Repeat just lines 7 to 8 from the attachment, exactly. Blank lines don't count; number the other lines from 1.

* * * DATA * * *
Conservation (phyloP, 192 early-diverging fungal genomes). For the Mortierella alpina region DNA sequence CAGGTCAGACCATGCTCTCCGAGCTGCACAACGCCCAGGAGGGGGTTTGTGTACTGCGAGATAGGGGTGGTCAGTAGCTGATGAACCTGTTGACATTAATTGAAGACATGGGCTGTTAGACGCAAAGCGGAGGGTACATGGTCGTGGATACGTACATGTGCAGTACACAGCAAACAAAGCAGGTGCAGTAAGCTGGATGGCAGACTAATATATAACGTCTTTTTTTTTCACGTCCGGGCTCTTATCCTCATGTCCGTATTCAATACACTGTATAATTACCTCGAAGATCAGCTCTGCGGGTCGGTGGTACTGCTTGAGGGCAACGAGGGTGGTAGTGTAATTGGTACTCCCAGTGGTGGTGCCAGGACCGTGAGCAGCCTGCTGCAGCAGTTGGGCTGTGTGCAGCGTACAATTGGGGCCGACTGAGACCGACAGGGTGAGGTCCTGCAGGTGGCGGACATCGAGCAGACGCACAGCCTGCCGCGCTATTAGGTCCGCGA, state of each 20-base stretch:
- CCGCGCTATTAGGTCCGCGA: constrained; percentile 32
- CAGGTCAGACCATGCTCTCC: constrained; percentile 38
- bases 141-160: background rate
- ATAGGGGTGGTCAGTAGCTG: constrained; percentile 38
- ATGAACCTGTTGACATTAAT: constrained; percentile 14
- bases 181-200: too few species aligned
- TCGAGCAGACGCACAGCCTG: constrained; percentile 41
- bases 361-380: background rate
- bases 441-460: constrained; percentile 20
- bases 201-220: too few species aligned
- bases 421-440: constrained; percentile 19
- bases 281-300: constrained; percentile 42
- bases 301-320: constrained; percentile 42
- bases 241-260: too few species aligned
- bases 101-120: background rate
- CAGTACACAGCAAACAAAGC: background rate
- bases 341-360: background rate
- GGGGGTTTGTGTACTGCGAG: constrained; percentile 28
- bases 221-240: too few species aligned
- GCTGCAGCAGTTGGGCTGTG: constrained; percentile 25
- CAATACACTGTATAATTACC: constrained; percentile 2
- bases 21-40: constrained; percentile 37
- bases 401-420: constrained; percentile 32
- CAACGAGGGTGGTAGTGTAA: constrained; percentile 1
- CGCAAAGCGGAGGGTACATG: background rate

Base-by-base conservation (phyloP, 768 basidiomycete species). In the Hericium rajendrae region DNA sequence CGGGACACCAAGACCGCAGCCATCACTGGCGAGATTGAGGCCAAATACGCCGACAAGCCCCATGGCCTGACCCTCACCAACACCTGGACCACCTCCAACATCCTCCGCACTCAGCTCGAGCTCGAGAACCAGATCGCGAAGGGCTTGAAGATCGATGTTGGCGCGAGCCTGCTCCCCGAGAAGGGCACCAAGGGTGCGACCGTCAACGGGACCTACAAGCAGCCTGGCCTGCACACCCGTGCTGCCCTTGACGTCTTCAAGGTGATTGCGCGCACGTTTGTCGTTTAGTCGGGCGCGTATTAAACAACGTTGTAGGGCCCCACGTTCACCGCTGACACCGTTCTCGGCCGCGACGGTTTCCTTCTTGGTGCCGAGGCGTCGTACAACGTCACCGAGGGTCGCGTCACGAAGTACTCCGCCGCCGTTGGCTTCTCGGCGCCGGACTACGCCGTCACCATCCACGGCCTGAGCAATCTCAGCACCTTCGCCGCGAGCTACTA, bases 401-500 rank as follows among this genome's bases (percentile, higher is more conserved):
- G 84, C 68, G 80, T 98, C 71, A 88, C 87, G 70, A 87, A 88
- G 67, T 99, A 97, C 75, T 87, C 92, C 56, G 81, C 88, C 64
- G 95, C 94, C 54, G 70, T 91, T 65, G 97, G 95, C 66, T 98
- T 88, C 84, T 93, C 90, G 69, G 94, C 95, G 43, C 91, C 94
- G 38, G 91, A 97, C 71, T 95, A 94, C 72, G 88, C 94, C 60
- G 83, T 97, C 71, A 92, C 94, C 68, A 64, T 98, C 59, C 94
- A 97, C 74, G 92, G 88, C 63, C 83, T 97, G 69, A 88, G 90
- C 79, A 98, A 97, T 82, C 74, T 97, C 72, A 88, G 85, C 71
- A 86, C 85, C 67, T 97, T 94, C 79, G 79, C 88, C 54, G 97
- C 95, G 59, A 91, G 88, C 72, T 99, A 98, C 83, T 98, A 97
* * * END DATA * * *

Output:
- bases 181-200: too few species aligned
- TCGAGCAGACGCACAGCCTG: constrained; percentile 41